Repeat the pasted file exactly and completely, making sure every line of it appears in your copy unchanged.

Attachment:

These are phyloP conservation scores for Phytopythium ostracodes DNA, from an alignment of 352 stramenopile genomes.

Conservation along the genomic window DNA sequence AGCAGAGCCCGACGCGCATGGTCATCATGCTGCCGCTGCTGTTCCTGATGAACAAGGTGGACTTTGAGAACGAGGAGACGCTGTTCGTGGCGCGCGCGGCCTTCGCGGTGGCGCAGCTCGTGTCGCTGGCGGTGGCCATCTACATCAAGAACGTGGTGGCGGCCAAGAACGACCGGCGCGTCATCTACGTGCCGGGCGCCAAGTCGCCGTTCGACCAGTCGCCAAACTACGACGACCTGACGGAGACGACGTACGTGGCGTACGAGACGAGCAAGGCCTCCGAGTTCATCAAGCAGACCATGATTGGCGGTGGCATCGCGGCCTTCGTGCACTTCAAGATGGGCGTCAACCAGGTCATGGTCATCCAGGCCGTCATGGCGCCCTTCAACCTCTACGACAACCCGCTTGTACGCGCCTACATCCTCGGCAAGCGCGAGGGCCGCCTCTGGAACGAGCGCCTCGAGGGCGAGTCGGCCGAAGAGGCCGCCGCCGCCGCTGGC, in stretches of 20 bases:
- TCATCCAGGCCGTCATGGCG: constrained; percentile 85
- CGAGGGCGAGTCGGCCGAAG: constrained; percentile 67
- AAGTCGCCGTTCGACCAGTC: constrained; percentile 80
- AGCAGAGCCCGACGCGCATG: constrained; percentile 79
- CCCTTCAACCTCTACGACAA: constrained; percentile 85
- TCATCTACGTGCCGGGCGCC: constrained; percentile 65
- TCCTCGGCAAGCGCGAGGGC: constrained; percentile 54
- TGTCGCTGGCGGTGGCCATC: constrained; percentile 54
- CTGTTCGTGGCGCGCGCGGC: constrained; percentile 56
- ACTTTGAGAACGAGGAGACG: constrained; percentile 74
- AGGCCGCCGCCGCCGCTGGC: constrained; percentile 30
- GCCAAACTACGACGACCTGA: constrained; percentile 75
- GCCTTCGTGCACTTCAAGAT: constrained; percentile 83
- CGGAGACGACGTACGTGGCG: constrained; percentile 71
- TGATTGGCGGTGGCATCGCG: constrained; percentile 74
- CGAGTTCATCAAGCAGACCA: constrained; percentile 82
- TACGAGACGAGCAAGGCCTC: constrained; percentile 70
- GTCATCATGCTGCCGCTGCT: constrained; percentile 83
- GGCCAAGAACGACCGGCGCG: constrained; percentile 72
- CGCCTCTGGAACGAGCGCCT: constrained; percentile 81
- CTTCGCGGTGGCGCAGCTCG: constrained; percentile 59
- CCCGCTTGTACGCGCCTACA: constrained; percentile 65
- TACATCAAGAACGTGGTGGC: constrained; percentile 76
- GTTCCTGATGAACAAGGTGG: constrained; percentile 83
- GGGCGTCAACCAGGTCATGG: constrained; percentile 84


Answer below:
These are phyloP conservation scores for Phytopythium ostracodes DNA, from an alignment of 352 stramenopile genomes.

Conservation along the genomic window DNA sequence AGCAGAGCCCGACGCGCATGGTCATCATGCTGCCGCTGCTGTTCCTGATGAACAAGGTGGACTTTGAGAACGAGGAGACGCTGTTCGTGGCGCGCGCGGCCTTCGCGGTGGCGCAGCTCGTGTCGCTGGCGGTGGCCATCTACATCAAGAACGTGGTGGCGGCCAAGAACGACCGGCGCGTCATCTACGTGCCGGGCGCCAAGTCGCCGTTCGACCAGTCGCCAAACTACGACGACCTGACGGAGACGACGTACGTGGCGTACGAGACGAGCAAGGCCTCCGAGTTCATCAAGCAGACCATGATTGGCGGTGGCATCGCGGCCTTCGTGCACTTCAAGATGGGCGTCAACCAGGTCATGGTCATCCAGGCCGTCATGGCGCCCTTCAACCTCTACGACAACCCGCTTGTACGCGCCTACATCCTCGGCAAGCGCGAGGGCCGCCTCTGGAACGAGCGCCTCGAGGGCGAGTCGGCCGAAGAGGCCGCCGCCGCCGCTGGC, in stretches of 20 bases:
- TCATCCAGGCCGTCATGGCG: constrained; percentile 85
- CGAGGGCGAGTCGGCCGAAG: constrained; percentile 67
- AAGTCGCCGTTCGACCAGTC: constrained; percentile 80
- AGCAGAGCCCGACGCGCATG: constrained; percentile 79
- CCCTTCAACCTCTACGACAA: constrained; percentile 85
- TCATCTACGTGCCGGGCGCC: constrained; percentile 65
- TCCTCGGCAAGCGCGAGGGC: constrained; percentile 54
- TGTCGCTGGCGGTGGCCATC: constrained; percentile 54
- CTGTTCGTGGCGCGCGCGGC: constrained; percentile 56
- ACTTTGAGAACGAGGAGACG: constrained; percentile 74
- AGGCCGCCGCCGCCGCTGGC: constrained; percentile 30
- GCCAAACTACGACGACCTGA: constrained; percentile 75
- GCCTTCGTGCACTTCAAGAT: constrained; percentile 83
- CGGAGACGACGTACGTGGCG: constrained; percentile 71
- TGATTGGCGGTGGCATCGCG: constrained; percentile 74
- CGAGTTCATCAAGCAGACCA: constrained; percentile 82
- TACGAGACGAGCAAGGCCTC: constrained; percentile 70
- GTCATCATGCTGCCGCTGCT: constrained; percentile 83
- GGCCAAGAACGACCGGCGCG: constrained; percentile 72
- CGCCTCTGGAACGAGCGCCT: constrained; percentile 81
- CTTCGCGGTGGCGCAGCTCG: constrained; percentile 59
- CCCGCTTGTACGCGCCTACA: constrained; percentile 65
- TACATCAAGAACGTGGTGGC: constrained; percentile 76
- GTTCCTGATGAACAAGGTGG: constrained; percentile 83
- GGGCGTCAACCAGGTCATGG: constrained; percentile 84